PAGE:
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Hall of Famer Tony Gwynn, feeling good in his cancer battle, hit hard by news of Gary Carter diagnosis

Tony6 Tony Gwynn heard the news Tuesday, and like most everyone else who has ever known Gary Carter, he took it hard:

Carter’s malignant brain tumors are inoperable.

"It’s sad, isn’t it?," said Gwynn, the Padres’ Hall of Famer who has been battling cancer in a salivary gland. "It’s very sad. That could have been me. Sometimes that’s just how it works. You want him to be comfortable the rest of his life and not have to really worry about things."

And then quickly, Gwynn broke into a story of the ex-catcher.

"Every time you came up to hit, he always had something to tell you, something to say," Gwynn said. "'Gwynny, everything we throw at you, you seem to be hitting, so I’m just going to tell you what’s coming.' I remember Doug Harvey was behind the plate that day, and I was like, 'Doug, he can’t do that to me.' And Doug was, 'Nah, there’s nothing in the rule book that says he can’t tell you what’s coming.'

"It was like the damnest thing. He’d tell you what was coming, and sure enough, that’s what’s coming. But as a hitter you don’t believe it."

Gwynn was at Dodger Stadium Tuesday to visit with his son, Dodgers reserve outfielder Tony Gwynn Jr.

Gary1 "When you’re not an everyday guy it’s tougher, but he handles it really good," Gwynn said. "He keeps working. And he’s a workaholic. I knew when I came out here today there was a good chance he’d be in the cage, and that’s where he was.

"Ultimately it just gets down to mentally being strong enough to trust whatever it is you do."

Gwynn returned as the head baseball coach at San Diego State this season after undergoing surgery for his cancer in August, followed by radiation and chemotherapy.

"Five, six months after treatment, I’m doing good," he said. "All the tests I’ve taken have come back positively. I’ve got another round of tests I have to take in the next couple of weeks. I plan on being around here for awhile."

Gwynn suspects his habit of using chewing tobacco is responsible for his cancer. He said even now, he still has to fight the cravings to dip.

"It’s probably the hardest thing I’ve had to deal with through all of this," he said. "The cravings are still there. You just have to fight it."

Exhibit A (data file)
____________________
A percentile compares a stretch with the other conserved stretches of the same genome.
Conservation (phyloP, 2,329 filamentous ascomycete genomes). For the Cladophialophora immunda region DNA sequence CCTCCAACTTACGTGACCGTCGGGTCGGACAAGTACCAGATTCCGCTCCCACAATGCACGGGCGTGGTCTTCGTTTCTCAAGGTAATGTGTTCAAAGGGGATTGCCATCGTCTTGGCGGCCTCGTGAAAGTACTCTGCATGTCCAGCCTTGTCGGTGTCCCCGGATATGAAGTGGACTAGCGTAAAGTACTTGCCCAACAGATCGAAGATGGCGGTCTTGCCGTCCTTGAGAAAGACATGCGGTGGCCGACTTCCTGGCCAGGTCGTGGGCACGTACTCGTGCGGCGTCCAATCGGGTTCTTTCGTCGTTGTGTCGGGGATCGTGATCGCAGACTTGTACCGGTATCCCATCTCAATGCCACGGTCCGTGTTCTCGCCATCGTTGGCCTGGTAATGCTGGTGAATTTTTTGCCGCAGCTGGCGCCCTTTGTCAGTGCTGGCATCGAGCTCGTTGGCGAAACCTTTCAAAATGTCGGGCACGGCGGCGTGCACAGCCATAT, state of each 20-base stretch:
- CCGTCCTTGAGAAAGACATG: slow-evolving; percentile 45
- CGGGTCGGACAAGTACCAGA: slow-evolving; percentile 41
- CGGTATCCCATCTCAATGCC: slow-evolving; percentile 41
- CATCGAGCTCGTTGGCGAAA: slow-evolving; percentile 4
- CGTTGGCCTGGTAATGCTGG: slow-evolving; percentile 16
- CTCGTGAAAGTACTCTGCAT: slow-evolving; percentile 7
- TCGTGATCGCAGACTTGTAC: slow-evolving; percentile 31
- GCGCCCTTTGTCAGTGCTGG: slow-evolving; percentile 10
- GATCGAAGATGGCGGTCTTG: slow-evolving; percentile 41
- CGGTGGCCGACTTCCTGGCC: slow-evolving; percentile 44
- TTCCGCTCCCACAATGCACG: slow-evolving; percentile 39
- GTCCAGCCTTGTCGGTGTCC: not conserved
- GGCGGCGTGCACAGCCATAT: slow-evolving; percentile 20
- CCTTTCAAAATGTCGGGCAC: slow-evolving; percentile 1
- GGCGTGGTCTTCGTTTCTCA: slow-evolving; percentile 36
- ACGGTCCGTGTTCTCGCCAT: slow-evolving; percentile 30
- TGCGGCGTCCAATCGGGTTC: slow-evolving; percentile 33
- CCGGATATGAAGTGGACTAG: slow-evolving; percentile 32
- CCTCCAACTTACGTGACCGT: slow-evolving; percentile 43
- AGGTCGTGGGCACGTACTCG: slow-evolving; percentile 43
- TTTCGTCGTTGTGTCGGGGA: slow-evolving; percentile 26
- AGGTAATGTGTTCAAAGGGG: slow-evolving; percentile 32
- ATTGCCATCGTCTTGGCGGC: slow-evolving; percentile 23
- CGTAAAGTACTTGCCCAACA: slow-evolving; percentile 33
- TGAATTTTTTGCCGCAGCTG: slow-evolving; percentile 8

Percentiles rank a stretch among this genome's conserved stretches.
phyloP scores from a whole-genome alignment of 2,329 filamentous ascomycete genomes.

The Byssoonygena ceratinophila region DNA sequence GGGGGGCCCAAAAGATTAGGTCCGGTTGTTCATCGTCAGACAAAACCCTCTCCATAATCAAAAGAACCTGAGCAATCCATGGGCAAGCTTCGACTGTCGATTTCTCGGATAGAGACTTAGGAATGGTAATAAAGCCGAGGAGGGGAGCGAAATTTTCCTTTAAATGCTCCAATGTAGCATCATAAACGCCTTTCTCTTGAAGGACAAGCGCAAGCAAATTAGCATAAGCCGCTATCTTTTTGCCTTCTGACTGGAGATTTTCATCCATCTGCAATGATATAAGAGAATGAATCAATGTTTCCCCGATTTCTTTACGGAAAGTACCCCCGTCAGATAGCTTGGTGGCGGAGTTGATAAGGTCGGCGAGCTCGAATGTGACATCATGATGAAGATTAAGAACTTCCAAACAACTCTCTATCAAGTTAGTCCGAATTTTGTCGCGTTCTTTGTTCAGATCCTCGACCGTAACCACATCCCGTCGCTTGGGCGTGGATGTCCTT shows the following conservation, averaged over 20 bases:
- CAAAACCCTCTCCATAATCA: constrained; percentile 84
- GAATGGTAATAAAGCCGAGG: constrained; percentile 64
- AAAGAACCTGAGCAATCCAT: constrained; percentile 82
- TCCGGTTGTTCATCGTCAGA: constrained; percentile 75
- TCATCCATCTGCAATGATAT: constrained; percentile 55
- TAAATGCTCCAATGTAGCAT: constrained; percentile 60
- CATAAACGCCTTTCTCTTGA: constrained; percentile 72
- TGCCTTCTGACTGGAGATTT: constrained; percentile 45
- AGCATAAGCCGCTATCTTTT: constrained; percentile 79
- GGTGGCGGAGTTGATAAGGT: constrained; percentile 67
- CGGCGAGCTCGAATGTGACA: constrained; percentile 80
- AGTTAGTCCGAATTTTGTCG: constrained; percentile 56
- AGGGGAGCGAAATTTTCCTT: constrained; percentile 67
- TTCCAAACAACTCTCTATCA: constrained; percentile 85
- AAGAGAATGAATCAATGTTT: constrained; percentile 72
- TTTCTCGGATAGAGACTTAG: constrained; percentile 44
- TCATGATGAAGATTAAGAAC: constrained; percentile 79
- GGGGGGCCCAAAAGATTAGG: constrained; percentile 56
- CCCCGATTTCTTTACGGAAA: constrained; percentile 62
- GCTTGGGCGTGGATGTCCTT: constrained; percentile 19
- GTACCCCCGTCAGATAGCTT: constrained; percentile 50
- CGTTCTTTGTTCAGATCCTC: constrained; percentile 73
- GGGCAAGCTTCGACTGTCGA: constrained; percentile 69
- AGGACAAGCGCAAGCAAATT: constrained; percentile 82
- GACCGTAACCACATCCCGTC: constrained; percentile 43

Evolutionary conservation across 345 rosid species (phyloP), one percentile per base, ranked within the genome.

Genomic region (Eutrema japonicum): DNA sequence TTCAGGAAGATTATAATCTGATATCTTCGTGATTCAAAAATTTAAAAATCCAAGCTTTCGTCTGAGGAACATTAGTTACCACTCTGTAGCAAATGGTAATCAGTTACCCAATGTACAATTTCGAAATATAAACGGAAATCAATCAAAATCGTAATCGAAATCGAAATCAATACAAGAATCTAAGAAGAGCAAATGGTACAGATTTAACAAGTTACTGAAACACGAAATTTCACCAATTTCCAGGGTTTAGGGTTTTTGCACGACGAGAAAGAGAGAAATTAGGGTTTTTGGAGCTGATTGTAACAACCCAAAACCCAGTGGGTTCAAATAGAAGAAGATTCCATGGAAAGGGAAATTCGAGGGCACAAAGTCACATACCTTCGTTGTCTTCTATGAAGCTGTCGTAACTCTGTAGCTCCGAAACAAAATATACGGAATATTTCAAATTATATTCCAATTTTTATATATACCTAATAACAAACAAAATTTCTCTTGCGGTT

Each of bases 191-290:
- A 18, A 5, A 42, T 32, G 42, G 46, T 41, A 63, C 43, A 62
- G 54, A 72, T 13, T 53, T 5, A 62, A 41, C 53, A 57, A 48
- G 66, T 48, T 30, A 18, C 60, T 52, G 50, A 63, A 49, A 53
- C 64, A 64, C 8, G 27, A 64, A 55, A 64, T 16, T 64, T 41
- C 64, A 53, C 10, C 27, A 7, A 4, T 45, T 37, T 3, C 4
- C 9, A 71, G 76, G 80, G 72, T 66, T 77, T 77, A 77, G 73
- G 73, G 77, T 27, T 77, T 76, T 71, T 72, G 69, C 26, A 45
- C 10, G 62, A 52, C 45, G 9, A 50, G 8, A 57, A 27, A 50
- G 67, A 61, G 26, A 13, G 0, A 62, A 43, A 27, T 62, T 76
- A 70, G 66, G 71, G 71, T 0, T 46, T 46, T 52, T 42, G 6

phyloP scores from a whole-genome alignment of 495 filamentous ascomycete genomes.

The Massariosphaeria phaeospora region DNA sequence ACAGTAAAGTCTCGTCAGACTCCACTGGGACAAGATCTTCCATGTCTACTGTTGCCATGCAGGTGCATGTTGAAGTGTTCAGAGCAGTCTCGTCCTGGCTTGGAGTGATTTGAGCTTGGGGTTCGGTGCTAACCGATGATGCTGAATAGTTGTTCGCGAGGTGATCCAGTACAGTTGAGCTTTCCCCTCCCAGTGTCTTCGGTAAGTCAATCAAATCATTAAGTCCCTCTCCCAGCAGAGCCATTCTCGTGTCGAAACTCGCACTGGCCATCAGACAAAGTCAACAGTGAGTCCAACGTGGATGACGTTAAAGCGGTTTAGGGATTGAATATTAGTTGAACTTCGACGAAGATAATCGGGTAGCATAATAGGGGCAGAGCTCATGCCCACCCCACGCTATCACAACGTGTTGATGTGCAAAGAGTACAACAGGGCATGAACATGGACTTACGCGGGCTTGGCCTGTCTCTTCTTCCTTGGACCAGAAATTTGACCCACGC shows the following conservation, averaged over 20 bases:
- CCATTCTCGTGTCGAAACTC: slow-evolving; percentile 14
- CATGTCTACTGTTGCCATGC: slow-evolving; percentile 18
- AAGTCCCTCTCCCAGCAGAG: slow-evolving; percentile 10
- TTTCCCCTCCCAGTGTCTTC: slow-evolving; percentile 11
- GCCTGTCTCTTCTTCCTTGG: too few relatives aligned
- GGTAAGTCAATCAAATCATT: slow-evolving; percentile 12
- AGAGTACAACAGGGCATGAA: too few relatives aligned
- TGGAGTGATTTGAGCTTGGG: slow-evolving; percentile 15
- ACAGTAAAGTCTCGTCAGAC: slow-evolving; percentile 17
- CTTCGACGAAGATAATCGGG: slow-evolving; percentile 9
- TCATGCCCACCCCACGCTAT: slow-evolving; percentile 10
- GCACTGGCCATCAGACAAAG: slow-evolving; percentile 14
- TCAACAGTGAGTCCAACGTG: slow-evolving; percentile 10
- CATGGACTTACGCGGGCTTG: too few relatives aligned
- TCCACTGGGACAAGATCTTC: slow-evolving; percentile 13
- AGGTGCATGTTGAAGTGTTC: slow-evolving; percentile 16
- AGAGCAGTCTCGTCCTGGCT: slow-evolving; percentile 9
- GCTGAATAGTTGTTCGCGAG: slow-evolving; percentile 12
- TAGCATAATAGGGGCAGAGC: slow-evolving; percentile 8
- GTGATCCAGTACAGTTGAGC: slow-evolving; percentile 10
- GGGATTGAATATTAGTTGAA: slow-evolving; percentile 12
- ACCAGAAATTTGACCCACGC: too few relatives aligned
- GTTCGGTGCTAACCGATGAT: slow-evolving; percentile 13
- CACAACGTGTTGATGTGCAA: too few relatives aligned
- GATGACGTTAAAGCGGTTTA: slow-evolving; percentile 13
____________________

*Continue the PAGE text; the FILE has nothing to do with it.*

The fight now looks difficult for Carter, a fellow Hall of Famer who used to sit at a special table with Gwynn every year during the annual celebration ceremonies.

"We all understood we weren’t good enough to sit at the 500 home-run table," Gwynn said. "We all had our little niche. Gary was the Kid. He played with an enthusiasm and love for the game, that I think a lot of us admired. It’s sad, it’s really said to hear this."

-- Steve Dilbeck

Top photo: Tony Gwynn in 2006. Credit: Chris Park / Associated Press. Bottom photo: Former Mets and Expos catcher Gary Carter poses next to a bronze bust of his likeness at Shea Stadium in 2001. Credit: Ray Stubblebine / Reuters

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I remember Gary as a Met, their catcher when we beat them in '88. That was a long time ago. Tony, please give your son some of your magic. He's probably in the worst slump of his life.

Great guy, Gwynn, and what a hitter! Humble enough to take counsel from Ted Williams.

You know, Steve, I was just thinking. Our kids and grandkids are going to ask us, "Where were you, during the Great Boycott of 2011?"

Did you succumb to the temptation of discounts? Did you cross the line, and show up at games? Or did you tough it out, until McCourt was sent packing?

I know what I'll say.


"The Great Boycott of 2011"...

That's good; I just hope it's *only* for 2011. If McScum manages somehow, some way, to hang on to the Dodgers past 2011, the resulting fan backlash will make The Great Boycott of 2011 look like child's play.

As for Gary Carter, what a shocker. As if we needed more proof that life can be very short. I remember reading a quote by Bob Fosse, the legendary dancer, choreographer and director:

"Live like you'll die tomorrow, work like you don't need the money, and dance like nobody's watching."


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